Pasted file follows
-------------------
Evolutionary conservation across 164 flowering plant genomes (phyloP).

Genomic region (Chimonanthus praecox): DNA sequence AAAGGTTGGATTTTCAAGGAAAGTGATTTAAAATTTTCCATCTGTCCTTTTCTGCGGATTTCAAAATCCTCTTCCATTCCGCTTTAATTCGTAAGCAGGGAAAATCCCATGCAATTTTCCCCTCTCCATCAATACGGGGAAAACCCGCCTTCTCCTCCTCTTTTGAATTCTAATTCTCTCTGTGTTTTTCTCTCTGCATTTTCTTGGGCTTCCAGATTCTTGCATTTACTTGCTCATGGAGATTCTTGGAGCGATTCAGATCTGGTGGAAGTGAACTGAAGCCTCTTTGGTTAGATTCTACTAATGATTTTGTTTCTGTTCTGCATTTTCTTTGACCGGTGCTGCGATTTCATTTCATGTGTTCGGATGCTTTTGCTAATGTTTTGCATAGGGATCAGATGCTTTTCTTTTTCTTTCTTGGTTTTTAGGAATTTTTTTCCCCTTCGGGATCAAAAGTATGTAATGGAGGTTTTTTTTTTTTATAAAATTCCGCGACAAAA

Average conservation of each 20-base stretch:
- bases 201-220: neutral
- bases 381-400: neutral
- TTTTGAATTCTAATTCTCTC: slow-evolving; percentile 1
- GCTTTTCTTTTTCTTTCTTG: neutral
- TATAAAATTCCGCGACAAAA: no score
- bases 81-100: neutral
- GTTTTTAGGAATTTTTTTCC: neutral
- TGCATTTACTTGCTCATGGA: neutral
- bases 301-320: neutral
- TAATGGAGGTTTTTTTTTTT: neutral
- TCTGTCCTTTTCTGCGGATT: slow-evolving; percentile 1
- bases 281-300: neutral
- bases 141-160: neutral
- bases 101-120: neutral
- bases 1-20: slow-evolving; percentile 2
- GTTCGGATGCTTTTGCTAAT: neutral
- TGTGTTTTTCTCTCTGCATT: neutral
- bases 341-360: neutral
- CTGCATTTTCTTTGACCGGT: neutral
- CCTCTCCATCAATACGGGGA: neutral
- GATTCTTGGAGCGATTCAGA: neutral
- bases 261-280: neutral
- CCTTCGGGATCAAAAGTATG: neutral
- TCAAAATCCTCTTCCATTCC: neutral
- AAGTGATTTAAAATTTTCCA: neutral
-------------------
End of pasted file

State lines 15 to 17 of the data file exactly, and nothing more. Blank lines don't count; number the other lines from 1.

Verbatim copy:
- bases 281-300: neutral
- bases 141-160: neutral
- bases 101-120: neutral